Trio claims coast-to-coast Tesla Autopilot record in 57 hours, 48 minutes

Three record-holders embrace the future by going hands-off from Los Angeles to New York.

A team comprising Carl Reese, Deena Mastracci and Alex Roy completed a 2,995-mile sprint from California to New York behind the wheel of an Autopilot-enabled Tesla Model S in an impressive 57 hours and 48 minutes, spending most of that time hands-off. The announcement was made on Jalopnik founder Mike Spinelli's Instagram account. Data, including GPS tracking, has been provided to the TransContinental Drivers Association in order to back up the claim.

Roy is best known in automotive circles for setting a coast-to-coast record in a gasoline-powered car in 2006, which he completed in an astounding (and, naturally, very illegal) 31 hours and 4 minutes. Mastracci and Reese are equally fond of breaking records -- earlier this year, the pair were part of a team that claimed the least non-driving (charging) time to cross the US in an electric vehicle. Between the three, they possess nine current or former transcontinental driving records.

Coast to coast autonomously + EV in 57 hours and 48 minutes. Data soon. Congrats @alexroy144 and @evrecordattempt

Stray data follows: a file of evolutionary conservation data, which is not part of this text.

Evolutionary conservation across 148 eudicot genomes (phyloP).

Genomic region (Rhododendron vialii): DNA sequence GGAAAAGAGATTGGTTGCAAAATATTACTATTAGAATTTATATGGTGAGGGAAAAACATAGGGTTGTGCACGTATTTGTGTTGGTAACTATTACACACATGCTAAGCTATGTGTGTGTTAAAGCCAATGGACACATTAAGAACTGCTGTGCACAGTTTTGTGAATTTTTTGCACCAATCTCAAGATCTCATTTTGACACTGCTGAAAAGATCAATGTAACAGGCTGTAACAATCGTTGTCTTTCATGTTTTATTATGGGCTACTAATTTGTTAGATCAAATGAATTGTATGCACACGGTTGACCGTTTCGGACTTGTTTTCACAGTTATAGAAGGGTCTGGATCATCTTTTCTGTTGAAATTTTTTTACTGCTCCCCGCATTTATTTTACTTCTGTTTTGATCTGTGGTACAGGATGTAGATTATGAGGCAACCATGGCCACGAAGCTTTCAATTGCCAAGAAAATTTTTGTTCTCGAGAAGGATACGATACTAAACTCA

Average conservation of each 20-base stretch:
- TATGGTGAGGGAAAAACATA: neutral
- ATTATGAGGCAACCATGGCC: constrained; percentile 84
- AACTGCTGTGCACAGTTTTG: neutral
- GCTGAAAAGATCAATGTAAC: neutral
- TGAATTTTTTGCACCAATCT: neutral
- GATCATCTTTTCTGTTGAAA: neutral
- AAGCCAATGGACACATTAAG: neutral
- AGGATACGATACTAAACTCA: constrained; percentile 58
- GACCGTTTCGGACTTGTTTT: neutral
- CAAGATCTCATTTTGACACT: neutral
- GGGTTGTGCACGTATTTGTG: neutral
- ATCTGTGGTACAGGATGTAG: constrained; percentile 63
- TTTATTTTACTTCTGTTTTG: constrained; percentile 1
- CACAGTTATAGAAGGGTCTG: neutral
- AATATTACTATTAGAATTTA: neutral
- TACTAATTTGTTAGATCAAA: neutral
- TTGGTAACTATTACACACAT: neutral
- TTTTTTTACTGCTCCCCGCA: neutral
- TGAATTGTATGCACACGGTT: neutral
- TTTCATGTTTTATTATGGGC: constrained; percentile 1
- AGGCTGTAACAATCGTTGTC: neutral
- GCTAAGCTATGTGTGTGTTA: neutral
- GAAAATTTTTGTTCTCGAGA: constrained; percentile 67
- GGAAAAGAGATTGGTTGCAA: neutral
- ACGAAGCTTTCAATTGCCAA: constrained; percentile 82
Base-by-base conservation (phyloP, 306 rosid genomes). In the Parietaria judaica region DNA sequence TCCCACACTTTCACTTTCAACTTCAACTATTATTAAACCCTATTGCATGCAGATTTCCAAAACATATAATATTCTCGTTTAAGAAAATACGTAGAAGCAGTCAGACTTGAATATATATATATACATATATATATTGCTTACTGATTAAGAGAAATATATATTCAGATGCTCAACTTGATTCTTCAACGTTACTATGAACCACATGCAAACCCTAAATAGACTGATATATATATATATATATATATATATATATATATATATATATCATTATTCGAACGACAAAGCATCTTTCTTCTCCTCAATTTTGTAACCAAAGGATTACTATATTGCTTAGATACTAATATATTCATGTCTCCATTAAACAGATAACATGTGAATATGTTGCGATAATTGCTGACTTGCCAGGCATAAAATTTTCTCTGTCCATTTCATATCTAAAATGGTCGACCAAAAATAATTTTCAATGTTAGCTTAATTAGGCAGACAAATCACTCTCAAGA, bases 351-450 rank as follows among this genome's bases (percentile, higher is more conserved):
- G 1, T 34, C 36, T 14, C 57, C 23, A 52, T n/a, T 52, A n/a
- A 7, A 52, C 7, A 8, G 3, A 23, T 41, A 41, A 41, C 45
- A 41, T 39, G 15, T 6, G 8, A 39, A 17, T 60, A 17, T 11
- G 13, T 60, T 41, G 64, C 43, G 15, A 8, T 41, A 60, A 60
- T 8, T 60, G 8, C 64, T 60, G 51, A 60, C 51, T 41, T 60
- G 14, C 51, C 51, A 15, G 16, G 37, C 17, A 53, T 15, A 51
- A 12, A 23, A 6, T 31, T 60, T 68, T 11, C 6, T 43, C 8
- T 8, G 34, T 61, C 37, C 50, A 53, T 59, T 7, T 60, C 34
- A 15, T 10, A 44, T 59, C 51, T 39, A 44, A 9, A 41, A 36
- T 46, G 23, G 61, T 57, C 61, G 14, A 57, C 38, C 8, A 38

A video posted by Mike Spinelli (@mikespinelli) on

This trip was, naturally, a fair bit slower than the ones before. A Tesla Model S has a range of just under 300 miles -- and it goes lower once air conditioning, traffic and speeding are taken into account. The fastest way to juice up a Tesla's battery is with the company's Supercharger network of high-speed EV chargers, but even that still takes a good deal of time -- Tesla's website states that a Supercharger can provide 170 miles of range in approximately 30 minutes. Thankfully, there are currently 534 Supercharger stations across the country, giving the trio the juice they needed to complete the sprint.

While no company would have the chutzpah to outright endorse an individual breaking the law, the feat still remains an impressive one. At the least, their efforts should put to rest the notion (however foolish) that Tesla's Autopilot is inherently unsafe or even remotely dangerous.

Editors' note, October 23, 2015: This story has been updated to ensure that all three team members (Reese, Mastracci, and Roy) receive equal credit for achieving this new record.

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